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Cuban Music Lesson: Timba


Get ready to be schooled, asere. It’s time for a Cuban music lesson! Learn to tell your cha cha cha from your mambo without leaving your couch. Put on your dancing shoes, guayaberas, park your 57 Chevy, light up that Habano, and pay attention.

By Jack Tomas

The first time I went to Cuba, I noticed that something was strange with the salsa. Not the watered down stuff that you heard in the tourist areas, but the stuff I’d hear coming out of old 80’s style boom boxes on El Malecon at night. At first, it sounded like salsa, but when I listened closer I noticed how much more complex it was. I asked someone what was different about this kind of salsa. The Cubans I asked shook their heads and said, “Eso no es salsa, asere. ¡Eso es timba, broder!”

So, what the hell is timba and how is it different than salsa? I’m glad you asked. When Darwin went to the Galapagos islands, he noticed that the same type of bird could be radically different from one island to the other. The more isolated, the bigger the difference. This is sort of what happened to salsa and timba. The proto-salsa that was developing in Cuba in the 60’s split into two groups. People like Celia Cruz went to the United States while groups like Los Van Van stayed in Cuba. The musicians that went to the U.S. collaborated with Puerto Rican bands and American jazz musicians in New York and created salsa. The people who stayed in Cuba took the bebop jazz of the 60’s, added an American style rock drum kit, stuck in some layered multi-voice vocal harmonies, and crazy horn sections to create timba. Timba rhythms are more complex than salsa, with traditional percussion instruments like congas playing counter measures with the drum kit. Then the horns come in playing complex jazz style melodies. The beat is aggressive, and is egged on by several singers singing in unison, similar to old school rumba. It’s a lot for the ear to take in, but in a good way. It’s like when you eat too much at thanksgiving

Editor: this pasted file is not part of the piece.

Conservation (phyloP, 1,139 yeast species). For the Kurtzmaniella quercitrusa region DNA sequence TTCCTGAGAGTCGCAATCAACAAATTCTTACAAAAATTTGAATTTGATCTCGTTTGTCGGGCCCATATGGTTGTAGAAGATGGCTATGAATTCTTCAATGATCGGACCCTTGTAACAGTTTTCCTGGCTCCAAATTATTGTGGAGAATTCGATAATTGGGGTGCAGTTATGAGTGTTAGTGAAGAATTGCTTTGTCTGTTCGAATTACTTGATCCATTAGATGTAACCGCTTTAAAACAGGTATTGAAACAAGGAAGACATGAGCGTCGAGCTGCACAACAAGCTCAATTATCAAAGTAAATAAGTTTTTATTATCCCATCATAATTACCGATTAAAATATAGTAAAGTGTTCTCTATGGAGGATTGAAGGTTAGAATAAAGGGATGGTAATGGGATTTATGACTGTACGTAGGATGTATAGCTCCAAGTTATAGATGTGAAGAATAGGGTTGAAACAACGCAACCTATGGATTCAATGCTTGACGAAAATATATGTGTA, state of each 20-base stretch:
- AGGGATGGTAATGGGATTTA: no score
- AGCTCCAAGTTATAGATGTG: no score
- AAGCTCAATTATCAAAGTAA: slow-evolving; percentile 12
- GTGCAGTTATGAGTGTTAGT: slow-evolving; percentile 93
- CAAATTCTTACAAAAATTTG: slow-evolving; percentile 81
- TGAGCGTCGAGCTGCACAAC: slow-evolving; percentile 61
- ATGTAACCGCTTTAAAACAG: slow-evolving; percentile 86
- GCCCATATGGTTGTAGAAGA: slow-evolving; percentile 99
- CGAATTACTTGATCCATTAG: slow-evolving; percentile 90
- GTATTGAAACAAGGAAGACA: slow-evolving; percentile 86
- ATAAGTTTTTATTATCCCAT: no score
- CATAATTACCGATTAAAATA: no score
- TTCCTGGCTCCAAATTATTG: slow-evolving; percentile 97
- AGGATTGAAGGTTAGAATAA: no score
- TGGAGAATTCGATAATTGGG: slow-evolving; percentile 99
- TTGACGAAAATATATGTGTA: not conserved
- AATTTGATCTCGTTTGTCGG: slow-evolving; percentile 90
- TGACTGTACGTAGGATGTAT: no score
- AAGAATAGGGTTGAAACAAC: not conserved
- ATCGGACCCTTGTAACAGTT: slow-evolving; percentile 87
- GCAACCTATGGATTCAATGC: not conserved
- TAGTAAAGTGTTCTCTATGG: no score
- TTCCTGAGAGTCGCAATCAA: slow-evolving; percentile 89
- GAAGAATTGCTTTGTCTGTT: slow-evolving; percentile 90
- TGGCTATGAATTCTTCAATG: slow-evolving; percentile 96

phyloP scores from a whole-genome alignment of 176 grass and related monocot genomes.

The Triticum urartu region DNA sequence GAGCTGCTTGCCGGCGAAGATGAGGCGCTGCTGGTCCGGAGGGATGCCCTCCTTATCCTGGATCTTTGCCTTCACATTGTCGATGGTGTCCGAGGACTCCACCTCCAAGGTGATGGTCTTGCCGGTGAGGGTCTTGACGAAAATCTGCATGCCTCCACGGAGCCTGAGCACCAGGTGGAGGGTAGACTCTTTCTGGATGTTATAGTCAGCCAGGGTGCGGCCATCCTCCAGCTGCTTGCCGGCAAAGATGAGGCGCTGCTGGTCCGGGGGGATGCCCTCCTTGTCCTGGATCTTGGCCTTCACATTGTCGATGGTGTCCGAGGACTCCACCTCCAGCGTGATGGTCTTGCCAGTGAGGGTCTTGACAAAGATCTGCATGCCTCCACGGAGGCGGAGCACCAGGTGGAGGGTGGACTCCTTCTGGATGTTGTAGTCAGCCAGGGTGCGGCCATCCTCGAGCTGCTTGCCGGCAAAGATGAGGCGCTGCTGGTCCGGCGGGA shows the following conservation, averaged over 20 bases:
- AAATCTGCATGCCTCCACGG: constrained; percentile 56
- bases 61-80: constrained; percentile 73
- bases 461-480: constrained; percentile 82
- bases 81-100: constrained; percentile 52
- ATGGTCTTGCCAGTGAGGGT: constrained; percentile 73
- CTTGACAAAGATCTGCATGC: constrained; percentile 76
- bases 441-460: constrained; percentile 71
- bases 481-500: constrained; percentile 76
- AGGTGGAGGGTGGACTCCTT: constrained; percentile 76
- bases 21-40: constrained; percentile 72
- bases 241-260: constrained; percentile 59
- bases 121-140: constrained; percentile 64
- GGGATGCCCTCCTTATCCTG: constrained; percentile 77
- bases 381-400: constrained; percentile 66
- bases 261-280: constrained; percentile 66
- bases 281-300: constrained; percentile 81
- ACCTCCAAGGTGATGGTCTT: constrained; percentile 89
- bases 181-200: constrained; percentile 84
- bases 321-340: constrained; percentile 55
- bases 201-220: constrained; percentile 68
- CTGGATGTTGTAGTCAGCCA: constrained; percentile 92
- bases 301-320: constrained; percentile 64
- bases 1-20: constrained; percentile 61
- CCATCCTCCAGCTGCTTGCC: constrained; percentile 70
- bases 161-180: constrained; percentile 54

Timba really took off in the 90’s during the “special period” after the Soviet Union collapsed. Things started to suck in Cuba something serious. Adversity sometimes leads to great art. Old groups like Los Van Van led to newer bands like NG La Banda and Charanga Habanera. This is also when the dancing style associated with timba came about. Imagine if salsa dancing and hip-hop booty dancing got drunk and made out in the bathroom. That’s how you dance to timba. I could never imagine an American White girl begging her lame yuppie boyfriend to take timba dancing lessons.

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